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‘Segges slepande’ and Cotton Nero A.x: The Ethics of Sleep in Patience, Cleanness, Pearl, and Sir Gawain and the Green Knight

‘Segges slepande’ and Cotton Nero A.x: The Ethics of Sleep in Patience, Cleanness, Pearl, and Sir Gawain and the Green Knight

Leitch, Megan

Marginalia, Vol. 10 Cambridge Yearbook (2008-2009)

Abstract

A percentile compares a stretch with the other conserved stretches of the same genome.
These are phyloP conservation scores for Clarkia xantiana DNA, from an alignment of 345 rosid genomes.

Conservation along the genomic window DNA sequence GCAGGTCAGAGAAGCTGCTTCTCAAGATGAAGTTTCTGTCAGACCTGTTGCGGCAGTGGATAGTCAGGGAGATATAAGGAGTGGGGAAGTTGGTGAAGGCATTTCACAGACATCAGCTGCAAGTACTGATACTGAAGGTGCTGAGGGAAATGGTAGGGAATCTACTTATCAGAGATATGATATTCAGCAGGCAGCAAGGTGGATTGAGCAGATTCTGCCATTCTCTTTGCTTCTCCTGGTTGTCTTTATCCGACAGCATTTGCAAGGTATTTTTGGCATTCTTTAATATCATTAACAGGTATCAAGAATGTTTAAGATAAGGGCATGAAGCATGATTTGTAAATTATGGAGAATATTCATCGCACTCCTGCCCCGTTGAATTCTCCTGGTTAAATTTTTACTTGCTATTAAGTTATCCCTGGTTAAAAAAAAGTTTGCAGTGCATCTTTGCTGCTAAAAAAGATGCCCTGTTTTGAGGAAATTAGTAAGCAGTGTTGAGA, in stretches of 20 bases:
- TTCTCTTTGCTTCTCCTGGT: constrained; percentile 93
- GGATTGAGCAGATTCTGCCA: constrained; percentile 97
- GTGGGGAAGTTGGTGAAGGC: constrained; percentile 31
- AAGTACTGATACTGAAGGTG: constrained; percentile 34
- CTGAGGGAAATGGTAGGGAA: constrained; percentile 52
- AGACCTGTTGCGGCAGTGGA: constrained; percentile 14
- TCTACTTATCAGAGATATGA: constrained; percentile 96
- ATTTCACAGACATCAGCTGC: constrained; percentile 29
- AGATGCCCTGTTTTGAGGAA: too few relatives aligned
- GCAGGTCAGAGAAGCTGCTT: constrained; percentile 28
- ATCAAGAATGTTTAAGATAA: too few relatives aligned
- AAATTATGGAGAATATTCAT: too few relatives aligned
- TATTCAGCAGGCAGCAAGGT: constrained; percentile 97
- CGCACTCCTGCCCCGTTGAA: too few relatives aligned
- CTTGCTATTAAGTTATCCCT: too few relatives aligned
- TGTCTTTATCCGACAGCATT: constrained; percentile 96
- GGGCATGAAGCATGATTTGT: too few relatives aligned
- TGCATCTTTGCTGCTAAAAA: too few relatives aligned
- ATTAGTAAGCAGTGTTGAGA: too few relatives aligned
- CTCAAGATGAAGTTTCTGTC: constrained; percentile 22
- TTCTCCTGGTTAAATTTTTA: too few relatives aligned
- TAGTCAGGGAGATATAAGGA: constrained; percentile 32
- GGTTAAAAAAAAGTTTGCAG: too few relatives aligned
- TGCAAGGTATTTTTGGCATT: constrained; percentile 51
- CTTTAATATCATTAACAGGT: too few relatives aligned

When Patience’s Jonah, cowering in the storm-tossed ship in a vain attempt to escape both God’s wrath and his fellow-mariners’ sacrificial impulses, falls asleep in despair, his slobbering and snoring highlight the correspondences between his somatic vulgarity and his spiritual and social misconduct. Sleep, as both signifier and state, likewise occurs – with thematic significance – in each of the other three poems in Cotton Nero A.x. In Cleanness, Belshazzar’s immoral feast leads to the sleep of excess which overcomes his men, allowing Darius’ soldiers to slaughter them; in Sir Gawain and the Green Knight (SGGK), Gawain’s sleep, both real and feigned, repeatedly marks his temptations and anxieties during his sojourn at Hautdesert; and in Pearl, the dreamer’s sleep, as the vehicle for his vision of the maiden and the New Jerusalem, is the main postulate of the poem.

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